Top 5 Nutrition Myths

Some of your weight-loss ''rules'' might be worth revisiting

By Brandon Harrison
Photo by Todd Franson
August 8, 2013 6:54 AM |

food and nutrition

''Quick fat loss with this one simple tip!'' ''Eat what you want and shed the weight!'' ''I lost 50 pounds in five weeks – here's how!'' Those are the sorts of quotes you see peppering the pages of health and nutrition magazines. And something nearly every article has in common? The perpetuation of very common myths to weight loss. Here are five of them, and the reasons why they simply aren't true.

1. ''Eat breakfast to jump-start your metabolism.'' This one has started from a pretty simple place. If you're not eating in the morning, you're not starting your body's metabolism and fat-burning mechanisms. But that's not how our bodies work. Actually, if you don't eat the right things for breakfast, you're liable to jump-start your fat storing – not fat burning. Everyone's body is more susceptible to insulin spikes early in the day. Insulin is used for two operations in the body: muscle repair and fat storage. The more you spike your insulin, the more energy your body is going to store as fat to save for later. However, when you skip breakfast and put your body into a fasted state, it's forced to look for energy stores to keep your body running optimally. The optimal stores are the fat.

2. ''Small meals keep your metabolism active throughout the day.'' Once again, it would seem to make sense. If your body has something to burn, it will. Right? What isn't taken into account, however, is that your body is designed to consume large amounts of food when it's available and slowly release the nutrients to keep your body going. Smaller meals help keep those who need to be eating happy, but they can be detrimental to diets if portion control is a struggle. Eating a couple, or even one, large meal can create a great feeling of being full.

3. ''If you don't eat enough your body will go into starvation mode and you'll begin putting on weight.'' Simply put, your body requires energy to run. It will not begin storing energy if it needs it to operate. This starvation mode doesn't begin until you go without food and nutrients for weeks. On the other hand, the lower your intake of calories is, the more efficient your body will begin running. Things like a reduction in body temperature (which you can feel by your fingers and toes getting cold), less waste product from digestion, and general fatigue are signs that your calories may be too low, and causing a reduction in your metabolism, but it's highly unlikely you'll start putting on weight as a result.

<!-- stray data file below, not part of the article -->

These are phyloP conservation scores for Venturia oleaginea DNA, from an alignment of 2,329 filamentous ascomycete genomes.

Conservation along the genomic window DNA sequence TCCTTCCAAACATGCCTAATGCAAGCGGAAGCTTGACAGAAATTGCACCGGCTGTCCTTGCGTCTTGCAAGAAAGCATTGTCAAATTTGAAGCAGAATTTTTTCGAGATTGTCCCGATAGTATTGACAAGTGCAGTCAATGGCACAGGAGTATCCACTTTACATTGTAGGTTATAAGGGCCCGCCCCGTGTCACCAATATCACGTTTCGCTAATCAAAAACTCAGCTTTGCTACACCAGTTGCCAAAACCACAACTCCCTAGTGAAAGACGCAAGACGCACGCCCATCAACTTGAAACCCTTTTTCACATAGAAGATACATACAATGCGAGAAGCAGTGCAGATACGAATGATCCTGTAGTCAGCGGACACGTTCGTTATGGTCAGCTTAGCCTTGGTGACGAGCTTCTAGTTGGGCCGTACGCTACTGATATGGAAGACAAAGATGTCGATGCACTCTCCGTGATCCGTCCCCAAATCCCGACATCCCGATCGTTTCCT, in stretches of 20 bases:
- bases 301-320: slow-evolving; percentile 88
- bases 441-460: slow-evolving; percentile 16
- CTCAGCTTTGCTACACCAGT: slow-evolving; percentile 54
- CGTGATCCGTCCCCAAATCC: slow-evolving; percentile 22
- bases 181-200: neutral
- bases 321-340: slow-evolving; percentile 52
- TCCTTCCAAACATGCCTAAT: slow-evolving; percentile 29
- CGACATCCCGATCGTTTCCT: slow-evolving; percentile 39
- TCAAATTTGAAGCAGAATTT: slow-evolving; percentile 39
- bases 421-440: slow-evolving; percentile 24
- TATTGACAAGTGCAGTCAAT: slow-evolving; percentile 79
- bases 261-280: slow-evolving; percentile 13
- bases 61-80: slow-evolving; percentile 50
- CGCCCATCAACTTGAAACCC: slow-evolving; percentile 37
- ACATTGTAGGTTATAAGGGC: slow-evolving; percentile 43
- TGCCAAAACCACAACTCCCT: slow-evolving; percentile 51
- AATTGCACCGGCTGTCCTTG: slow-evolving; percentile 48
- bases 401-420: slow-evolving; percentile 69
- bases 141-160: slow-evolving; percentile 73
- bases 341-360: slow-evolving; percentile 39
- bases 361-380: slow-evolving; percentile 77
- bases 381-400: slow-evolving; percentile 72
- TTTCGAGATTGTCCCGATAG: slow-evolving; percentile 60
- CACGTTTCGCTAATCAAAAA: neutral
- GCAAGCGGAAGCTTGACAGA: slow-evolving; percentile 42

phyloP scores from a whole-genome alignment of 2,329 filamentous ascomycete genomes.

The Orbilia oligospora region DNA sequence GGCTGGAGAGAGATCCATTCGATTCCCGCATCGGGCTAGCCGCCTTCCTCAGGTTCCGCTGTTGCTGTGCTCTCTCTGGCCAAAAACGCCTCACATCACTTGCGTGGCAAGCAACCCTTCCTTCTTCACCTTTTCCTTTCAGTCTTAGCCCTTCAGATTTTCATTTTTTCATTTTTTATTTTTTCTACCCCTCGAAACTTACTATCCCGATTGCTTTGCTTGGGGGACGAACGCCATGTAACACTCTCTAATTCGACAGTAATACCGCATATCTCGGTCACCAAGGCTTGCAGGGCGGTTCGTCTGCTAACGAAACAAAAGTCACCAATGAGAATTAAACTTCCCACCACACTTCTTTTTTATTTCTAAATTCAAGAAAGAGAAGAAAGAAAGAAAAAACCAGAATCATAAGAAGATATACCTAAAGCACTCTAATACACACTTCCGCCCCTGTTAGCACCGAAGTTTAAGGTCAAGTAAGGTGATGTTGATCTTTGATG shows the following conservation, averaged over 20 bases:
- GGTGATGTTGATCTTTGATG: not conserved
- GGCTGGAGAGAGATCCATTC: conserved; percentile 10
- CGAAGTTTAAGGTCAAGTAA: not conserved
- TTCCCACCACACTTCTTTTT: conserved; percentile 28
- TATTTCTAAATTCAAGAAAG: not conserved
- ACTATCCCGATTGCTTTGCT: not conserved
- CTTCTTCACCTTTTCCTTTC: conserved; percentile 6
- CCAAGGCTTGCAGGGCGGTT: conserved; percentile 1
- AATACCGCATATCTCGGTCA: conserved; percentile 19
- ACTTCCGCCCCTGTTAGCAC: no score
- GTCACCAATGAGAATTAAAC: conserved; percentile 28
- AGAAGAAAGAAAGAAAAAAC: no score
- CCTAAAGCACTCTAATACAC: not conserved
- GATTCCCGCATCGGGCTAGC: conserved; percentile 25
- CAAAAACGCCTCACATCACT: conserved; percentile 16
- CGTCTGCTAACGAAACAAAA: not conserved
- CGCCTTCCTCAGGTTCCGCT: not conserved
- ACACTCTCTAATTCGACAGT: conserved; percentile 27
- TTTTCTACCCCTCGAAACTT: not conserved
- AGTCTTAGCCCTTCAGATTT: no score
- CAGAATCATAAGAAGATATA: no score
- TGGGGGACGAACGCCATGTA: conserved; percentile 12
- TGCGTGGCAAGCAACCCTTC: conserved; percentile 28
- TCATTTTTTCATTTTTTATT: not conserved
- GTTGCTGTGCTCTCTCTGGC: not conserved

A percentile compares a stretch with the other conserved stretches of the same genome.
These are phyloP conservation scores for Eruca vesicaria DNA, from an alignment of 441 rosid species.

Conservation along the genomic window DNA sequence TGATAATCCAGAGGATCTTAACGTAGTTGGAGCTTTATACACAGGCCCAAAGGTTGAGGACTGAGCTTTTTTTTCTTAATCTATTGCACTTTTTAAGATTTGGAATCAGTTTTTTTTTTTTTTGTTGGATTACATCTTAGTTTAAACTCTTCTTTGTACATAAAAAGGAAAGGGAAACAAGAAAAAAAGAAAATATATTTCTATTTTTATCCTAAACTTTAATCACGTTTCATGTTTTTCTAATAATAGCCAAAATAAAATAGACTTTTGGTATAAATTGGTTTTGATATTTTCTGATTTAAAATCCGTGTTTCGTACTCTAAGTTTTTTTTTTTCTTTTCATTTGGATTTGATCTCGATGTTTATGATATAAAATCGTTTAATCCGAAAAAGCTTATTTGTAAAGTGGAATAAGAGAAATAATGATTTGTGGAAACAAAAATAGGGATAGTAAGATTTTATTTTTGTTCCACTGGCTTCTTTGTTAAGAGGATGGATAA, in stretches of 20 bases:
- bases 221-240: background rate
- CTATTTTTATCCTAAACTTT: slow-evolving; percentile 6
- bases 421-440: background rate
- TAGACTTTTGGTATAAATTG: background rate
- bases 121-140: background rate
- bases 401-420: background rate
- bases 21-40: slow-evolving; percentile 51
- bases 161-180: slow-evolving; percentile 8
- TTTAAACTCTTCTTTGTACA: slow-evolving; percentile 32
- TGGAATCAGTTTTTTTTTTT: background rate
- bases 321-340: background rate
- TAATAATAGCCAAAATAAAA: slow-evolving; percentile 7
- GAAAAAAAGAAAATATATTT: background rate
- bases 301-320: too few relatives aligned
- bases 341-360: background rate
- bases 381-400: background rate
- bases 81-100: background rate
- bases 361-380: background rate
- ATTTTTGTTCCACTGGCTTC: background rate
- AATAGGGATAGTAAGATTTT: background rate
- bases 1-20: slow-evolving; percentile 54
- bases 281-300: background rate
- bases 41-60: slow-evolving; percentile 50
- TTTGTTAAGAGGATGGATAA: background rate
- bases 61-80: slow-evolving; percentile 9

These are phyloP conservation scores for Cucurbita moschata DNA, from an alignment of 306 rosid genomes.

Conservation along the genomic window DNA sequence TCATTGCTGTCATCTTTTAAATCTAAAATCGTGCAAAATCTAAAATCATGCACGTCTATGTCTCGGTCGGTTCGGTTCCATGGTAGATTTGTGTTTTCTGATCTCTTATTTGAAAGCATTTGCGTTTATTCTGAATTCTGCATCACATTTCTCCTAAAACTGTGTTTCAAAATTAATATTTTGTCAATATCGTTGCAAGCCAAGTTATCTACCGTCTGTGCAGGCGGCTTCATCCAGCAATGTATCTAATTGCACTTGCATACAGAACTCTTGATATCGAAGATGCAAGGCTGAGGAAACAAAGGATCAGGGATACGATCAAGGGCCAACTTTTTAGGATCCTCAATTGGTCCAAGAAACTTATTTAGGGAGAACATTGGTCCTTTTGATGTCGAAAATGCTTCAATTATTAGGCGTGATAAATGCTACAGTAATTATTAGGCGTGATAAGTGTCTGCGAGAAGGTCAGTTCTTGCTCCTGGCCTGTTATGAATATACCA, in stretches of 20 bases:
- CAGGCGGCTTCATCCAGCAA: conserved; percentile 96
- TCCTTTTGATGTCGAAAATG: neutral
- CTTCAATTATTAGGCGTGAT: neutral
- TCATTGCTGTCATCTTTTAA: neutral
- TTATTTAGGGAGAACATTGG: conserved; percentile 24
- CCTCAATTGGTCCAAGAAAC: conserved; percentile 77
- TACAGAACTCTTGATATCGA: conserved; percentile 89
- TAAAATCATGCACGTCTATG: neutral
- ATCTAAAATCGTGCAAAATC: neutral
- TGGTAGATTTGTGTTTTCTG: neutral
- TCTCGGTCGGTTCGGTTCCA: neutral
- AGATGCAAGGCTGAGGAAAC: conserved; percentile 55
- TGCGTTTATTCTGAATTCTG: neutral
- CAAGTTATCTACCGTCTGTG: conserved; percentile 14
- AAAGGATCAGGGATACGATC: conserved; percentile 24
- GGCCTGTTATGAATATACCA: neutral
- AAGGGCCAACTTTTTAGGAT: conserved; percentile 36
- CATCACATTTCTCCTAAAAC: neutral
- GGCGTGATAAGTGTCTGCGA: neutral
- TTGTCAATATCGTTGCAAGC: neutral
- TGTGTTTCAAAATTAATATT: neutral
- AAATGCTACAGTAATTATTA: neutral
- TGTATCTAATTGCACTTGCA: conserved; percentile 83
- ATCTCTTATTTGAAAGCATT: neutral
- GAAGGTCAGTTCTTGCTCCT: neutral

4. ''To keep fat off your body, eat less of it on your food.'' This one began in the early stages of nutrition studies. Scientists in the 1940s concluded that since those with high-fat diets had high-cholesterol levels, low-fat diets were the answer to a healthier life and less heart disease. By the 1980s, the low-fat diet approach was a nationwide mindset. However, fat is very important in anyone's diet. Just as the scientists predicted, fats are responsible for your cholesterol levels. That means your HDL (the good cholesterol) as well. Fats are responsible for keeping those leveled out in your body. The omega-3 and omega-6 fatty acids are essential for mental health, balancing the hormones and chemicals responsible for our moods. Finally, many fat-free or low-fat foods use sugars as a way to replace the flavor lost when removing fat. Too much sugar is far more detrimental to your body than some fatty acids.

5. ''Don't eat within two hours of going to sleep.'' When you're sleeping, your body is in an inactive state and stores anything eaten in the last couple hours as body fat. Not exactly. There are some hormonal changes that happen when you are sleeping, but food consumed isn't affected. The total caloric intake is far more important than the slight changes that take place when your body is at rest.

The science of nutrition is constantly changing and evolving. The easiest way to confirm something is to test it yourself, note your results, and adjust accordingly. Knowing is half the battle.

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